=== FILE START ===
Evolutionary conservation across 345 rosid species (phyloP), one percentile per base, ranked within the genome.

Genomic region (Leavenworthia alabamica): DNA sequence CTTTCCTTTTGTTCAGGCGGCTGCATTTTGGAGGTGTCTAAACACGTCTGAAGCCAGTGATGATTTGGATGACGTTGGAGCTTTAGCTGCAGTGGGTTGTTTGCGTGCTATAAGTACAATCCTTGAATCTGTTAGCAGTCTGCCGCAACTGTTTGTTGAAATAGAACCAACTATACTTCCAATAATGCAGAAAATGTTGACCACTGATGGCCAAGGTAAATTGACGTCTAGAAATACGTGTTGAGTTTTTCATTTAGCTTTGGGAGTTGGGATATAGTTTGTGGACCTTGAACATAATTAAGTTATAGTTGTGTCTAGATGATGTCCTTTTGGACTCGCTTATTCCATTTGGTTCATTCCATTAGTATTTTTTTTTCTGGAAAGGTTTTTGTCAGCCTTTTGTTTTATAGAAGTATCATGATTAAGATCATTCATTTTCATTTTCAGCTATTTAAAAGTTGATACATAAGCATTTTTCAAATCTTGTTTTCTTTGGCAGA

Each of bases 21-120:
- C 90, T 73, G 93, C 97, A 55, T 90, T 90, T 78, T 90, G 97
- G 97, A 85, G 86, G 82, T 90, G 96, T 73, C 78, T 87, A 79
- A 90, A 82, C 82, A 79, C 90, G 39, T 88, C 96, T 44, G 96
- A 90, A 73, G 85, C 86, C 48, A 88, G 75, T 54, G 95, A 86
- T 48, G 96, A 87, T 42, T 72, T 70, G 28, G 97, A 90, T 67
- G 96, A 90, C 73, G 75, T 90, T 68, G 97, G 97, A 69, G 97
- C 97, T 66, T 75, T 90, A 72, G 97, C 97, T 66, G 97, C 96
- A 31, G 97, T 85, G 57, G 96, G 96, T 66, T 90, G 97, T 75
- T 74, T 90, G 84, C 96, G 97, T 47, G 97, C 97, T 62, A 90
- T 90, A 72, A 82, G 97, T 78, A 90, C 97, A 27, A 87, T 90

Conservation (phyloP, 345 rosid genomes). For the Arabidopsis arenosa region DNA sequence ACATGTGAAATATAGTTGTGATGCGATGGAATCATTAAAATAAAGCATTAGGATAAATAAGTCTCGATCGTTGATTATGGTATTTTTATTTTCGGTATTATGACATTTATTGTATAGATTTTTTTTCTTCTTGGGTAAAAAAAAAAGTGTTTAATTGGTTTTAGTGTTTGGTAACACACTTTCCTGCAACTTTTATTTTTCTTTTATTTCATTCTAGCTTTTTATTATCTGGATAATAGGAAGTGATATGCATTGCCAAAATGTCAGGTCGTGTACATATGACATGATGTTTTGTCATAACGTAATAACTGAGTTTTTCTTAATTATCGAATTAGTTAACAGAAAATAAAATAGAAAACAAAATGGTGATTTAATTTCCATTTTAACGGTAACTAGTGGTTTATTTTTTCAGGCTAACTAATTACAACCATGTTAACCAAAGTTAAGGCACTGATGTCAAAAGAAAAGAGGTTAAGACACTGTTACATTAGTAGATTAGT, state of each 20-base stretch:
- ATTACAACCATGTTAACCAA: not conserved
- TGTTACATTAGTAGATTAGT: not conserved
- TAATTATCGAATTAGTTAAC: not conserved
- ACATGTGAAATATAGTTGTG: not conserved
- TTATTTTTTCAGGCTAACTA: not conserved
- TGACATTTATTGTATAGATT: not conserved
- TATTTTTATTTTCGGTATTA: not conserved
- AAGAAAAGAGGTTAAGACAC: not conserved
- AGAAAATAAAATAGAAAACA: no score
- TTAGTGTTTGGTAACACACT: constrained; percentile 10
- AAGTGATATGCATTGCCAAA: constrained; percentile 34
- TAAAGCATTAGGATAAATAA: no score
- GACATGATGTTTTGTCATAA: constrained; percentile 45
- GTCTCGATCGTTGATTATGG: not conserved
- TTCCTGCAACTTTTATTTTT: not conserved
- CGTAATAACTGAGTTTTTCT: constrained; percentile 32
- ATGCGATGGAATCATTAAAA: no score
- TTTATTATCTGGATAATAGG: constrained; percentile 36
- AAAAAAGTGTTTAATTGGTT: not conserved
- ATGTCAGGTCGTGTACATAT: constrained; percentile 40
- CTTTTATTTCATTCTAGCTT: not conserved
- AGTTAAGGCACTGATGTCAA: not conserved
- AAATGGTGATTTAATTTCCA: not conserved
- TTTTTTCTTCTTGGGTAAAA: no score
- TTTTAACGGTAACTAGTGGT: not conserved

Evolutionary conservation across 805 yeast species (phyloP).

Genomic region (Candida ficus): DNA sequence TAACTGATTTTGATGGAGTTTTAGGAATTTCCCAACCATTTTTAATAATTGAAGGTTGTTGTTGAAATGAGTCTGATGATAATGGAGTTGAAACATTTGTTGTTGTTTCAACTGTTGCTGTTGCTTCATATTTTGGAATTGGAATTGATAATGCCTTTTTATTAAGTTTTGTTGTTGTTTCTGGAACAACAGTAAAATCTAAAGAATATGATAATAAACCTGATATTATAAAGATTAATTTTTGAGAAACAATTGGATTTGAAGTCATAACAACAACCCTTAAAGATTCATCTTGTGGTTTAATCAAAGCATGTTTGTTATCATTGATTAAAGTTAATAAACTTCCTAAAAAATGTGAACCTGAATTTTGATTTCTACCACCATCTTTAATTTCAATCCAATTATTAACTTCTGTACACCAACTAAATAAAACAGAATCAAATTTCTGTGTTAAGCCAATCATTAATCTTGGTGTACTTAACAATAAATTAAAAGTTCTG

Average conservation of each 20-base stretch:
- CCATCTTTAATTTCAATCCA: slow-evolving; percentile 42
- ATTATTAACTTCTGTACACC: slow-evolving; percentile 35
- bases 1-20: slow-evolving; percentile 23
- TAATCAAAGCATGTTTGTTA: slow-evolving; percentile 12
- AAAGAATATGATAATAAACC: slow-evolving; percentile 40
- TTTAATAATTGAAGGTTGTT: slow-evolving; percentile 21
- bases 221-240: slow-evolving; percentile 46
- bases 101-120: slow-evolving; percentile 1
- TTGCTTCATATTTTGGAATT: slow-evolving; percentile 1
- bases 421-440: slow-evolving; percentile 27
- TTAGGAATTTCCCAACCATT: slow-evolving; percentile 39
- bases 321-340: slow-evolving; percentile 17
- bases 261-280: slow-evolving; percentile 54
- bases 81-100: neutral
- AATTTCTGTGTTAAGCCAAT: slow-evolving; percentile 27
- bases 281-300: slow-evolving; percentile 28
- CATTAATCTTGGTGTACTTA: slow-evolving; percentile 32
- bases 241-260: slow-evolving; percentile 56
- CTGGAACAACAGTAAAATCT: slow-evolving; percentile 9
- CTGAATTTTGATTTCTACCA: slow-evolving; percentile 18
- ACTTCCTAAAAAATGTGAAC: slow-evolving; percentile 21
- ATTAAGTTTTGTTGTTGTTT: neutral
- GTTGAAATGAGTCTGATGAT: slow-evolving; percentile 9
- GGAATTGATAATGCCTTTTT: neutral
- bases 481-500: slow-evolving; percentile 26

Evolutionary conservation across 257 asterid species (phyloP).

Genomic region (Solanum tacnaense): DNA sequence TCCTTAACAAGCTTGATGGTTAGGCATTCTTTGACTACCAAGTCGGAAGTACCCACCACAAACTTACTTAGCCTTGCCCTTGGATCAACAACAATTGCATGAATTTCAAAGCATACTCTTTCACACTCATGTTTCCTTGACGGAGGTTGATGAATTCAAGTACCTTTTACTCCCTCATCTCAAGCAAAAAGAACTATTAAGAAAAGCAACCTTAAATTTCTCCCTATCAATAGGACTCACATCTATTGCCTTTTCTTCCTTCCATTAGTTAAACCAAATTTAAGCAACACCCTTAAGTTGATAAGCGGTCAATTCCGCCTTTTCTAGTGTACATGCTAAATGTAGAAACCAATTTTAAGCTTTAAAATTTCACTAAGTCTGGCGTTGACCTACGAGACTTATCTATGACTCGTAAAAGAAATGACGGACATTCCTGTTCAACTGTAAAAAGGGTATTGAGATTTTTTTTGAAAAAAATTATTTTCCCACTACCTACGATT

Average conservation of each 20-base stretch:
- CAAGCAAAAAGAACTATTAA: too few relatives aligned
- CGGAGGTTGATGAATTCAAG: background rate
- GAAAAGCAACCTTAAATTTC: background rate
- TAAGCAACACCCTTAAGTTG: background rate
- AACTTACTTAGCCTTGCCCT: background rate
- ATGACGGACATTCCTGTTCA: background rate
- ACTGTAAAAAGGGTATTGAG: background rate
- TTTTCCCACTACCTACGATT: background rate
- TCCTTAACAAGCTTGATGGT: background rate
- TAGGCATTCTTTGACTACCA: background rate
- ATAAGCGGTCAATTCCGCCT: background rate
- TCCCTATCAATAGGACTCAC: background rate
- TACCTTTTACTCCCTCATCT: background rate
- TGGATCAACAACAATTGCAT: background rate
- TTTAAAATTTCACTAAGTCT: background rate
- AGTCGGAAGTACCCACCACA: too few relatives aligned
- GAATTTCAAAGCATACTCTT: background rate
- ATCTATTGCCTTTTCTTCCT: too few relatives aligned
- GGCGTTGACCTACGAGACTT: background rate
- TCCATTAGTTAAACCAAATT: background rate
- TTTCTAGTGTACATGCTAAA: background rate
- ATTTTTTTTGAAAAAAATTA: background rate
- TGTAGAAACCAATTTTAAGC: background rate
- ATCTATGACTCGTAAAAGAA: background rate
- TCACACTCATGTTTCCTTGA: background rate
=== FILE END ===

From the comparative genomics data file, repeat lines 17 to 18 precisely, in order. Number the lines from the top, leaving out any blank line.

- TAATTATCGAATTAGTTAAC: not conserved
- ACATGTGAAATATAGTTGTG: not conserved